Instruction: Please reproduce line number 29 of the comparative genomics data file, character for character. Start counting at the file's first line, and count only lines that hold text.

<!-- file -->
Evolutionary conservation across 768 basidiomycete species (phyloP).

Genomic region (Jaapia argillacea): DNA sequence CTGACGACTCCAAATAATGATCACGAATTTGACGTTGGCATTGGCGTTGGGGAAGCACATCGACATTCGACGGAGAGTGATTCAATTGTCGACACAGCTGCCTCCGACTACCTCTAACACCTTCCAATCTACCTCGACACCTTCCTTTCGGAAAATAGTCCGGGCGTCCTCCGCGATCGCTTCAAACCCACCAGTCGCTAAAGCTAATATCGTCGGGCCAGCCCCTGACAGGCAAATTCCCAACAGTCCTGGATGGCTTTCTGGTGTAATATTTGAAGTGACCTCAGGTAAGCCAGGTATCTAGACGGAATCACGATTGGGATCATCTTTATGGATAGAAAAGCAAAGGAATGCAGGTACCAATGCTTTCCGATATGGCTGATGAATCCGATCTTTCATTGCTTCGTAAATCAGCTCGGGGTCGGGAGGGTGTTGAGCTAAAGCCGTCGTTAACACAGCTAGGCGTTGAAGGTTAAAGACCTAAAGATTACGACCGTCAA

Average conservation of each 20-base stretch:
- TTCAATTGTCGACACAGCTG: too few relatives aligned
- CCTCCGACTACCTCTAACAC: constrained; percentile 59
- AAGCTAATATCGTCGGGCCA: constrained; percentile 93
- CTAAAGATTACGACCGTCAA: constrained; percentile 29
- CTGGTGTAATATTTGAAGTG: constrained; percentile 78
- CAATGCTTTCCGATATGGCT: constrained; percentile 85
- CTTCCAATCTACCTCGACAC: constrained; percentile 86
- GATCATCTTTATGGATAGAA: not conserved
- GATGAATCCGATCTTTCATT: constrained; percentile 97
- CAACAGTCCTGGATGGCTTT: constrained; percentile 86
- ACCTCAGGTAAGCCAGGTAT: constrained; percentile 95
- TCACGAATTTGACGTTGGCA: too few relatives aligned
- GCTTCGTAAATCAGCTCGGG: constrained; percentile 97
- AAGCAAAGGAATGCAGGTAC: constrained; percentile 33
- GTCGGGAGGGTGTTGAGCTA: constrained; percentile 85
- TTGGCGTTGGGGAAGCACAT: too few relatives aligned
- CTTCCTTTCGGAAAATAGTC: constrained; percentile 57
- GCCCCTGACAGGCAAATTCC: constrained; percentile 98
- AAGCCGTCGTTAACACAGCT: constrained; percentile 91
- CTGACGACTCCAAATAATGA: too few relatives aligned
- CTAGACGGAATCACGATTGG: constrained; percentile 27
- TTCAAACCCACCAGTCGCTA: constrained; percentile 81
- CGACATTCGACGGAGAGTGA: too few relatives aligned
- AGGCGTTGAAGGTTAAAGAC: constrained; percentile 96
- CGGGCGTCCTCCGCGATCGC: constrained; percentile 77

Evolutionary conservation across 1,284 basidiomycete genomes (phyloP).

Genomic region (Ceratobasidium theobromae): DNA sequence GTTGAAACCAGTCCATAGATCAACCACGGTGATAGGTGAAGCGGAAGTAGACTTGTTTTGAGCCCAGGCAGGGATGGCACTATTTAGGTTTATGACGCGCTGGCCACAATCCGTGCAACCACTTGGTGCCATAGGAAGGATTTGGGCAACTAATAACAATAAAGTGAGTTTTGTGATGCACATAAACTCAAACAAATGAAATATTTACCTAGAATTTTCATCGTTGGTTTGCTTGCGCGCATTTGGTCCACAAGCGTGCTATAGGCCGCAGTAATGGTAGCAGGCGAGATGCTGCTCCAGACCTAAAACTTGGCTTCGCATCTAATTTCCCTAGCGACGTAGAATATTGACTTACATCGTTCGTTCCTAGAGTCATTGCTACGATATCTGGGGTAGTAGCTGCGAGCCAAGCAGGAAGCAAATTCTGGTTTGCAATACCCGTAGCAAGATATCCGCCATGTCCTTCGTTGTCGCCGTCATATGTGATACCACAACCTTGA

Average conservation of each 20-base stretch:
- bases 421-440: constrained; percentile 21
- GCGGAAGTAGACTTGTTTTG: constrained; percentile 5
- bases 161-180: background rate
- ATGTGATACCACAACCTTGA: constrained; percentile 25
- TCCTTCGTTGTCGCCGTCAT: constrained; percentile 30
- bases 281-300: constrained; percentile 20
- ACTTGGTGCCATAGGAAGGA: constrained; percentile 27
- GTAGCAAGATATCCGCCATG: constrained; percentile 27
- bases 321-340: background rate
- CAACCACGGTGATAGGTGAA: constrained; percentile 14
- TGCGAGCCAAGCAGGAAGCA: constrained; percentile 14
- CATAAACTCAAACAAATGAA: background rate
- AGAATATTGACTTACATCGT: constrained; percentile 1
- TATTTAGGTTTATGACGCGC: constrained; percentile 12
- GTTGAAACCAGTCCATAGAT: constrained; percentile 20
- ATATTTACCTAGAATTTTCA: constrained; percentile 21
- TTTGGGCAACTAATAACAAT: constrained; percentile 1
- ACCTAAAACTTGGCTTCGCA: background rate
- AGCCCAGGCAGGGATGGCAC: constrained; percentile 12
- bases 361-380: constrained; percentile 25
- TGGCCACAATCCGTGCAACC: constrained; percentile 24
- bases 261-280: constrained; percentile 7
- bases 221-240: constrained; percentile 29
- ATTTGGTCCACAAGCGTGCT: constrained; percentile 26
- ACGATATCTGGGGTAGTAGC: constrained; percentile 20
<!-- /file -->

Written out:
Evolutionary conservation across 1,284 basidiomycete genomes (phyloP).